On the ride back to Deal, Lew read snippets from the pamphlet Frances had picked up. The town of Sandwich was first recorded in the seventh century and had Saxon origins, though many believe it was settled much earlier. The name was derived from the Place of Sand, but it was the origin of the edible sandwich that intrigued us most. It all started in the mid-eighteenth century. The illustrious Earl of Sandwich, in order to continue gambling and, presumably, not break a winning streak, called for beef to be placed between two slices of bread so he could eat without getting gravy on his playing cards or ruffled shirt sleeves. Thus a new dish was created.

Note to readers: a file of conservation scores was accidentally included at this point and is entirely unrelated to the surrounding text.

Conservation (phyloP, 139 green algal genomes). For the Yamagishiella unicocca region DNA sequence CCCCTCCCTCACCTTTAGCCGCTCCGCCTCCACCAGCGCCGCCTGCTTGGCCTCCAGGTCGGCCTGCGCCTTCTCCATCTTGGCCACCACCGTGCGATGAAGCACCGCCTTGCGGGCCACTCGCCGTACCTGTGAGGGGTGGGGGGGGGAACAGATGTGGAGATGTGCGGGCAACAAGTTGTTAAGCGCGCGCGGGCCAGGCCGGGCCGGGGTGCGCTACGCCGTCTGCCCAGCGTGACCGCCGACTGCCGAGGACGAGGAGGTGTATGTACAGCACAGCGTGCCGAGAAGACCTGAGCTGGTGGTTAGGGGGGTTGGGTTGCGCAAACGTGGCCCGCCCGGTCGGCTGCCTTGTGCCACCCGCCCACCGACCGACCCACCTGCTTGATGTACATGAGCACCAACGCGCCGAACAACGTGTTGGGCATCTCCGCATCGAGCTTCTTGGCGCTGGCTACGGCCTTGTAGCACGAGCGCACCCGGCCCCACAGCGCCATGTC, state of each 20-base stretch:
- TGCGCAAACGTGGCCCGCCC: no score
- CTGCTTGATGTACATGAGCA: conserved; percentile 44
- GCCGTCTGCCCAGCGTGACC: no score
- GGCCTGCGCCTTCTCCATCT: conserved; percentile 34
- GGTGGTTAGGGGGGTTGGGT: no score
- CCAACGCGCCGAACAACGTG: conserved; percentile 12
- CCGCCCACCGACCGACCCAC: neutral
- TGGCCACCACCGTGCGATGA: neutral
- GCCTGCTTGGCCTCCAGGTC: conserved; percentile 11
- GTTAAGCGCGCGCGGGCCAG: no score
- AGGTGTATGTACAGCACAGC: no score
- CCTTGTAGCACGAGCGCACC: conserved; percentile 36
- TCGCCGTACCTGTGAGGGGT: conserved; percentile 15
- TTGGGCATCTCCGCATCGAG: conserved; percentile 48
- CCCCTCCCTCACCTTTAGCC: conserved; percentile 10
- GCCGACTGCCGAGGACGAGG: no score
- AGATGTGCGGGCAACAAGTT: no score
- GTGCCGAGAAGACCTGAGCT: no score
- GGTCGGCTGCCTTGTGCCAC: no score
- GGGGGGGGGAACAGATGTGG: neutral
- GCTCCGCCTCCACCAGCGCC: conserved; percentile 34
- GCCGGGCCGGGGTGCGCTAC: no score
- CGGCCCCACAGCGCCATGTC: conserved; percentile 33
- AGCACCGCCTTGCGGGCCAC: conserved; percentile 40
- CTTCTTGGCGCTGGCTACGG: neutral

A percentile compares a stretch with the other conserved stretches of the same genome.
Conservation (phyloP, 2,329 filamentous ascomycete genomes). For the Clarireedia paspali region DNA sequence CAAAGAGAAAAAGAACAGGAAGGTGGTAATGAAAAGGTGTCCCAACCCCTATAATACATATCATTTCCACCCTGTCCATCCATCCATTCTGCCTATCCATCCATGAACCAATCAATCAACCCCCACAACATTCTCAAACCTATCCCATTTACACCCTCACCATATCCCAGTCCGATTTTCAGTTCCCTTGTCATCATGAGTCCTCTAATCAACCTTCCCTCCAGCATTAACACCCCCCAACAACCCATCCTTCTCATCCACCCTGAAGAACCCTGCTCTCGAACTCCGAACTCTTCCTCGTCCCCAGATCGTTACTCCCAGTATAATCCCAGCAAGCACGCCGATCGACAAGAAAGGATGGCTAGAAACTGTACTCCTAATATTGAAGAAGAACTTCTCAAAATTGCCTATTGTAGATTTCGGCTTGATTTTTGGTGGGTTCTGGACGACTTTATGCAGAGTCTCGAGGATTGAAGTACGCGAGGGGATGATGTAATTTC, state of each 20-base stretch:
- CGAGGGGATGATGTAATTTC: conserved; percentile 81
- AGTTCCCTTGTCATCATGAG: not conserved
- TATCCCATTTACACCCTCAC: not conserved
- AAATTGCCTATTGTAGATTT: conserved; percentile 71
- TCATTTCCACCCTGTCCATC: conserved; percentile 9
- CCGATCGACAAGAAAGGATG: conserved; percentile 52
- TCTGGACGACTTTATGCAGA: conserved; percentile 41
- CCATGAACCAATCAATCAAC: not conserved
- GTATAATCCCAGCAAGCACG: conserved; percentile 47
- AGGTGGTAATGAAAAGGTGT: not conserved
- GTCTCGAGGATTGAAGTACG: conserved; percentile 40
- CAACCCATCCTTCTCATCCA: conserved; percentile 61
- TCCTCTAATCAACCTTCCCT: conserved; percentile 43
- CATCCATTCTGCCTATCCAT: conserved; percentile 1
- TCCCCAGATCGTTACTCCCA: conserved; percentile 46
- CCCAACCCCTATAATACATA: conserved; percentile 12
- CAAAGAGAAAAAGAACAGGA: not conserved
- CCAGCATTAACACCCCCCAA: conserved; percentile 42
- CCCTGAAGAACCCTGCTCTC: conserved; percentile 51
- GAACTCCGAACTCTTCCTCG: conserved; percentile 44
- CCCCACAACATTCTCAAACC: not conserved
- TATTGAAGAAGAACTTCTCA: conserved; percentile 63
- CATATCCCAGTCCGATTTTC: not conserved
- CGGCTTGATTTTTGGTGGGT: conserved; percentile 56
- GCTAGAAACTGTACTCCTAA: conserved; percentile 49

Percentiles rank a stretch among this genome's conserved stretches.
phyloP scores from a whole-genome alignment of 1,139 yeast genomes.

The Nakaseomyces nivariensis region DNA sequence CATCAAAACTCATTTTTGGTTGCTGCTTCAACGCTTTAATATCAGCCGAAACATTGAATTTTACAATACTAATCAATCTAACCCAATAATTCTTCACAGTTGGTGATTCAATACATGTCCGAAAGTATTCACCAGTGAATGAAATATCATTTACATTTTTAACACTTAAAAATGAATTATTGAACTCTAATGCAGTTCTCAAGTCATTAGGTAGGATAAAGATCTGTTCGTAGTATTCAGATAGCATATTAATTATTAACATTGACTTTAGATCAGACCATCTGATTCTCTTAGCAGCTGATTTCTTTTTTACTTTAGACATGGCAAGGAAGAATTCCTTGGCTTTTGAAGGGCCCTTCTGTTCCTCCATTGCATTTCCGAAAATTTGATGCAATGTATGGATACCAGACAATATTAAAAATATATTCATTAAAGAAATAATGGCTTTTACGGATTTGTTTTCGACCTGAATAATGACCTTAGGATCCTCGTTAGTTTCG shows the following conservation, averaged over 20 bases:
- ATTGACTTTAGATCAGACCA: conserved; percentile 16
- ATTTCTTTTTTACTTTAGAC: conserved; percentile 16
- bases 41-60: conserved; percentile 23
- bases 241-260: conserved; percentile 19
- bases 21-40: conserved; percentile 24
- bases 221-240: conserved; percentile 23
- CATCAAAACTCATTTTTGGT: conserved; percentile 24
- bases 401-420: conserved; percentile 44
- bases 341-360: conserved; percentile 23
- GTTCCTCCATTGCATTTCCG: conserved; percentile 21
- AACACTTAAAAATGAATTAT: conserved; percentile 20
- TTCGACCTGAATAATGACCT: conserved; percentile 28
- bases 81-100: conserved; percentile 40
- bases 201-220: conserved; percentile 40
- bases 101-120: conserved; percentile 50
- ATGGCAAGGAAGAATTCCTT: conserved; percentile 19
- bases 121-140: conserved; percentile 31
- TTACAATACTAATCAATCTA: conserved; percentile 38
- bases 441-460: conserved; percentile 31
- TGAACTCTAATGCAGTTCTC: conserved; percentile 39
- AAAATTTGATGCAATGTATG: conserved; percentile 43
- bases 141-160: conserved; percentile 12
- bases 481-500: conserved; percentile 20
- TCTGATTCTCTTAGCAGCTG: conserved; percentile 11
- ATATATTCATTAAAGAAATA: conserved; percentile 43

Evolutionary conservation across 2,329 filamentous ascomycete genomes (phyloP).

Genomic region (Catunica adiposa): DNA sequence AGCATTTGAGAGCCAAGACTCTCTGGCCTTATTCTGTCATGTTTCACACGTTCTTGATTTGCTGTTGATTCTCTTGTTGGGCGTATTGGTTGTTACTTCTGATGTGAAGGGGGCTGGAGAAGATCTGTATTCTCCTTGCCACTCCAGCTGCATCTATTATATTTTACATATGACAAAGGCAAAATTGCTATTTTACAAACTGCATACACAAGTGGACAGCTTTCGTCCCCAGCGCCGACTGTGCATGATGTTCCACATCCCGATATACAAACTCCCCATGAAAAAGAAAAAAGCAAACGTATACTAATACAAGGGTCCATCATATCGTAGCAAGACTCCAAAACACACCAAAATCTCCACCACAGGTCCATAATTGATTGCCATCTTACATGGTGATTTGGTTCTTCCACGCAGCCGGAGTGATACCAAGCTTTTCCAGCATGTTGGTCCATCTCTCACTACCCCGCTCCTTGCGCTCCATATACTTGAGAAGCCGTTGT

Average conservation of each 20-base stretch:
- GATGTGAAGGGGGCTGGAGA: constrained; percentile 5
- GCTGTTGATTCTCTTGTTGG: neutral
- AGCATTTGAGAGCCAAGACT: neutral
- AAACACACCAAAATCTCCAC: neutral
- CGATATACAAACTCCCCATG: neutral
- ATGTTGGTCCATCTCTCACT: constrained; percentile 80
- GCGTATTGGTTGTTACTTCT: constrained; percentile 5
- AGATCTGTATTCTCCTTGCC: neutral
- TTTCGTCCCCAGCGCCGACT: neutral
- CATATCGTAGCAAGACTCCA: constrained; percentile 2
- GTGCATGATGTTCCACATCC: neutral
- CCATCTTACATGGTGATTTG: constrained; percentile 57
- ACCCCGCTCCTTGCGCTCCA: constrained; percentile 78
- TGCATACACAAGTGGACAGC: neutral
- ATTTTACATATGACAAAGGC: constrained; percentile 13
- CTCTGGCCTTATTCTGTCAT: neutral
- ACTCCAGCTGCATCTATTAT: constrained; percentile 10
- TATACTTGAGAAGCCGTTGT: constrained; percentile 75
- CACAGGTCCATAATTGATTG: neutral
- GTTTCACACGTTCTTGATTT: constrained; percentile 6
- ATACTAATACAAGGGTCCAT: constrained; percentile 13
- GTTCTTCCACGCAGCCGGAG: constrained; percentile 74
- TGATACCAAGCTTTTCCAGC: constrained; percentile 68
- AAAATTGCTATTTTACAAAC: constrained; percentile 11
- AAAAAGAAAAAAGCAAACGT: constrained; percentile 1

Ironically, the earls of Sandwich had no real connection to the town. The first one, Edward Montagu, only took the title because his fleet docked at Sandwich prior to sailing for France to pick up King Charles the Second and return him to the throne of England. Montagu could just as easily taken his title from another town along the coast.
“Anyone for a roast beef portsmouth?” I asked.
We thought about it for a moment; it did not sound as strange as I expected.
“Could work,” said Frances. “Although roast beef ‘rye’ would be better.”
“Rye! Yes. Clever. Very.” I smiled.
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